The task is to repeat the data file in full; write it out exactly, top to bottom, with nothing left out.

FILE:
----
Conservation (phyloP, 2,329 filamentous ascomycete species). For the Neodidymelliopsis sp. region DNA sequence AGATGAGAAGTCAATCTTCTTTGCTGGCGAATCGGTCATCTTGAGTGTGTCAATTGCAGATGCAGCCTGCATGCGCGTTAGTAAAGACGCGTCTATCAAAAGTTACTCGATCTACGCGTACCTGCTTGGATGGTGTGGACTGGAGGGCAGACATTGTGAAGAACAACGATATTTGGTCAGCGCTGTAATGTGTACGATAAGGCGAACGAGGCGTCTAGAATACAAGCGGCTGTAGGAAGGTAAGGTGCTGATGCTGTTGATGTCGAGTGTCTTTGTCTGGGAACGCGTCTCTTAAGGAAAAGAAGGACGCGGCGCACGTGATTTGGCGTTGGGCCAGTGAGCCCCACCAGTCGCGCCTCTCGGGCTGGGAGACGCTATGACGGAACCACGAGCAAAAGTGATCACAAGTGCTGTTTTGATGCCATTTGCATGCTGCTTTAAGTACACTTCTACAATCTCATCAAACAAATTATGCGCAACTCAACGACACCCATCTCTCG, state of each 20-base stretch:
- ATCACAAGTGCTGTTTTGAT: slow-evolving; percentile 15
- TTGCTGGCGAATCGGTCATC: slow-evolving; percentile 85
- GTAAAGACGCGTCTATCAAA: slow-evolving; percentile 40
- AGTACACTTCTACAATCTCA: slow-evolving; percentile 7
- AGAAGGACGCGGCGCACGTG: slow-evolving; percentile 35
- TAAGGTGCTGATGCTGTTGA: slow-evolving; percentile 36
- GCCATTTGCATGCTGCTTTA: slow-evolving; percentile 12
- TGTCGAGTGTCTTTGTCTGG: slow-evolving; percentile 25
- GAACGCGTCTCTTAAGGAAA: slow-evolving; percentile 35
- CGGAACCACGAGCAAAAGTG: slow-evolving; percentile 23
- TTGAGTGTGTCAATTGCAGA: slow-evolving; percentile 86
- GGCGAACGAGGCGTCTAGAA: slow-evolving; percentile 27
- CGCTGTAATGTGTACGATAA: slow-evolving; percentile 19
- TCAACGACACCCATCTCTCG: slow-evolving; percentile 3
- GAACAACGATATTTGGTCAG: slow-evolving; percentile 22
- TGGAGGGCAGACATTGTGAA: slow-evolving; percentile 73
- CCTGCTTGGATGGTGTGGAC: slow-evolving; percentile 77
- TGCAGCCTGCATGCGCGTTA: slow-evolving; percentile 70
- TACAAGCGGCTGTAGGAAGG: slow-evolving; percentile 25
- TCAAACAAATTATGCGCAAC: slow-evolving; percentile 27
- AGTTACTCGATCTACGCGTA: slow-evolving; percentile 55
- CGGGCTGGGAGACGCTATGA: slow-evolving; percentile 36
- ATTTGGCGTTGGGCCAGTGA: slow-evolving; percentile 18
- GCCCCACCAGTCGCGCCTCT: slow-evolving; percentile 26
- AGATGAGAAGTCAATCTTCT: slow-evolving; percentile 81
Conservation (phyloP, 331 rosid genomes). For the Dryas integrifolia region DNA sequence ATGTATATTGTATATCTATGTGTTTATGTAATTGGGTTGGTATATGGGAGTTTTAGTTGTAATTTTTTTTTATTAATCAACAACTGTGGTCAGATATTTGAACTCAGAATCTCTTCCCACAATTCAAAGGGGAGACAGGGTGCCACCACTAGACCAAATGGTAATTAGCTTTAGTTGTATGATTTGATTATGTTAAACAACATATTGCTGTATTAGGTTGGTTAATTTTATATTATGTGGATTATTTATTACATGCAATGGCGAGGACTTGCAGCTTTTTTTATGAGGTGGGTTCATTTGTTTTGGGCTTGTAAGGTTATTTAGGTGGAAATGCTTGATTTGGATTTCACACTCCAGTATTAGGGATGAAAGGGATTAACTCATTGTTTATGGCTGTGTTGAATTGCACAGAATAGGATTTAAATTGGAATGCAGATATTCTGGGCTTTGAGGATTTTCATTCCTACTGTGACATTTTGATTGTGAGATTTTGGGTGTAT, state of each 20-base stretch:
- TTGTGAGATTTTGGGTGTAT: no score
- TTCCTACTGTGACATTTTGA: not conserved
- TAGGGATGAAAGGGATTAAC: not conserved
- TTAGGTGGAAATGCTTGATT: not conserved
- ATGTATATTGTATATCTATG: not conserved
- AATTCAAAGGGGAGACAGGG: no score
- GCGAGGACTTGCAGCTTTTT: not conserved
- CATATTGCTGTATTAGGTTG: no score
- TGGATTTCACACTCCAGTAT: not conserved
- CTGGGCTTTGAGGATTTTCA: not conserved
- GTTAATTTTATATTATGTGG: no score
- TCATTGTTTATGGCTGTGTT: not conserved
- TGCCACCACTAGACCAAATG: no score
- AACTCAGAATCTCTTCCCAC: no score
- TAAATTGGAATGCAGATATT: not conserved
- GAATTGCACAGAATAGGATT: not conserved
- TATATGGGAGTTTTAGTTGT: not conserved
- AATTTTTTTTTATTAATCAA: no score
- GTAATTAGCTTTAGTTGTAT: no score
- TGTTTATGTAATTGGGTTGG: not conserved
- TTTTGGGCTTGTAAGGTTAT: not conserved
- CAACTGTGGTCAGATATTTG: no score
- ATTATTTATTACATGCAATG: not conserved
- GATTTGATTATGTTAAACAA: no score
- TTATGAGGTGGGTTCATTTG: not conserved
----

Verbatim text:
Conservation (phyloP, 2,329 filamentous ascomycete species). For the Neodidymelliopsis sp. region DNA sequence AGATGAGAAGTCAATCTTCTTTGCTGGCGAATCGGTCATCTTGAGTGTGTCAATTGCAGATGCAGCCTGCATGCGCGTTAGTAAAGACGCGTCTATCAAAAGTTACTCGATCTACGCGTACCTGCTTGGATGGTGTGGACTGGAGGGCAGACATTGTGAAGAACAACGATATTTGGTCAGCGCTGTAATGTGTACGATAAGGCGAACGAGGCGTCTAGAATACAAGCGGCTGTAGGAAGGTAAGGTGCTGATGCTGTTGATGTCGAGTGTCTTTGTCTGGGAACGCGTCTCTTAAGGAAAAGAAGGACGCGGCGCACGTGATTTGGCGTTGGGCCAGTGAGCCCCACCAGTCGCGCCTCTCGGGCTGGGAGACGCTATGACGGAACCACGAGCAAAAGTGATCACAAGTGCTGTTTTGATGCCATTTGCATGCTGCTTTAAGTACACTTCTACAATCTCATCAAACAAATTATGCGCAACTCAACGACACCCATCTCTCG, state of each 20-base stretch:
- ATCACAAGTGCTGTTTTGAT: slow-evolving; percentile 15
- TTGCTGGCGAATCGGTCATC: slow-evolving; percentile 85
- GTAAAGACGCGTCTATCAAA: slow-evolving; percentile 40
- AGTACACTTCTACAATCTCA: slow-evolving; percentile 7
- AGAAGGACGCGGCGCACGTG: slow-evolving; percentile 35
- TAAGGTGCTGATGCTGTTGA: slow-evolving; percentile 36
- GCCATTTGCATGCTGCTTTA: slow-evolving; percentile 12
- TGTCGAGTGTCTTTGTCTGG: slow-evolving; percentile 25
- GAACGCGTCTCTTAAGGAAA: slow-evolving; percentile 35
- CGGAACCACGAGCAAAAGTG: slow-evolving; percentile 23
- TTGAGTGTGTCAATTGCAGA: slow-evolving; percentile 86
- GGCGAACGAGGCGTCTAGAA: slow-evolving; percentile 27
- CGCTGTAATGTGTACGATAA: slow-evolving; percentile 19
- TCAACGACACCCATCTCTCG: slow-evolving; percentile 3
- GAACAACGATATTTGGTCAG: slow-evolving; percentile 22
- TGGAGGGCAGACATTGTGAA: slow-evolving; percentile 73
- CCTGCTTGGATGGTGTGGAC: slow-evolving; percentile 77
- TGCAGCCTGCATGCGCGTTA: slow-evolving; percentile 70
- TACAAGCGGCTGTAGGAAGG: slow-evolving; percentile 25
- TCAAACAAATTATGCGCAAC: slow-evolving; percentile 27
- AGTTACTCGATCTACGCGTA: slow-evolving; percentile 55
- CGGGCTGGGAGACGCTATGA: slow-evolving; percentile 36
- ATTTGGCGTTGGGCCAGTGA: slow-evolving; percentile 18
- GCCCCACCAGTCGCGCCTCT: slow-evolving; percentile 26
- AGATGAGAAGTCAATCTTCT: slow-evolving; percentile 81
Conservation (phyloP, 331 rosid genomes). For the Dryas integrifolia region DNA sequence ATGTATATTGTATATCTATGTGTTTATGTAATTGGGTTGGTATATGGGAGTTTTAGTTGTAATTTTTTTTTATTAATCAACAACTGTGGTCAGATATTTGAACTCAGAATCTCTTCCCACAATTCAAAGGGGAGACAGGGTGCCACCACTAGACCAAATGGTAATTAGCTTTAGTTGTATGATTTGATTATGTTAAACAACATATTGCTGTATTAGGTTGGTTAATTTTATATTATGTGGATTATTTATTACATGCAATGGCGAGGACTTGCAGCTTTTTTTATGAGGTGGGTTCATTTGTTTTGGGCTTGTAAGGTTATTTAGGTGGAAATGCTTGATTTGGATTTCACACTCCAGTATTAGGGATGAAAGGGATTAACTCATTGTTTATGGCTGTGTTGAATTGCACAGAATAGGATTTAAATTGGAATGCAGATATTCTGGGCTTTGAGGATTTTCATTCCTACTGTGACATTTTGATTGTGAGATTTTGGGTGTAT, state of each 20-base stretch:
- TTGTGAGATTTTGGGTGTAT: no score
- TTCCTACTGTGACATTTTGA: not conserved
- TAGGGATGAAAGGGATTAAC: not conserved
- TTAGGTGGAAATGCTTGATT: not conserved
- ATGTATATTGTATATCTATG: not conserved
- AATTCAAAGGGGAGACAGGG: no score
- GCGAGGACTTGCAGCTTTTT: not conserved
- CATATTGCTGTATTAGGTTG: no score
- TGGATTTCACACTCCAGTAT: not conserved
- CTGGGCTTTGAGGATTTTCA: not conserved
- GTTAATTTTATATTATGTGG: no score
- TCATTGTTTATGGCTGTGTT: not conserved
- TGCCACCACTAGACCAAATG: no score
- AACTCAGAATCTCTTCCCAC: no score
- TAAATTGGAATGCAGATATT: not conserved
- GAATTGCACAGAATAGGATT: not conserved
- TATATGGGAGTTTTAGTTGT: not conserved
- AATTTTTTTTTATTAATCAA: no score
- GTAATTAGCTTTAGTTGTAT: no score
- TGTTTATGTAATTGGGTTGG: not conserved
- TTTTGGGCTTGTAAGGTTAT: not conserved
- CAACTGTGGTCAGATATTTG: no score
- ATTATTTATTACATGCAATG: not conserved
- GATTTGATTATGTTAAACAA: no score
- TTATGAGGTGGGTTCATTTG: not conserved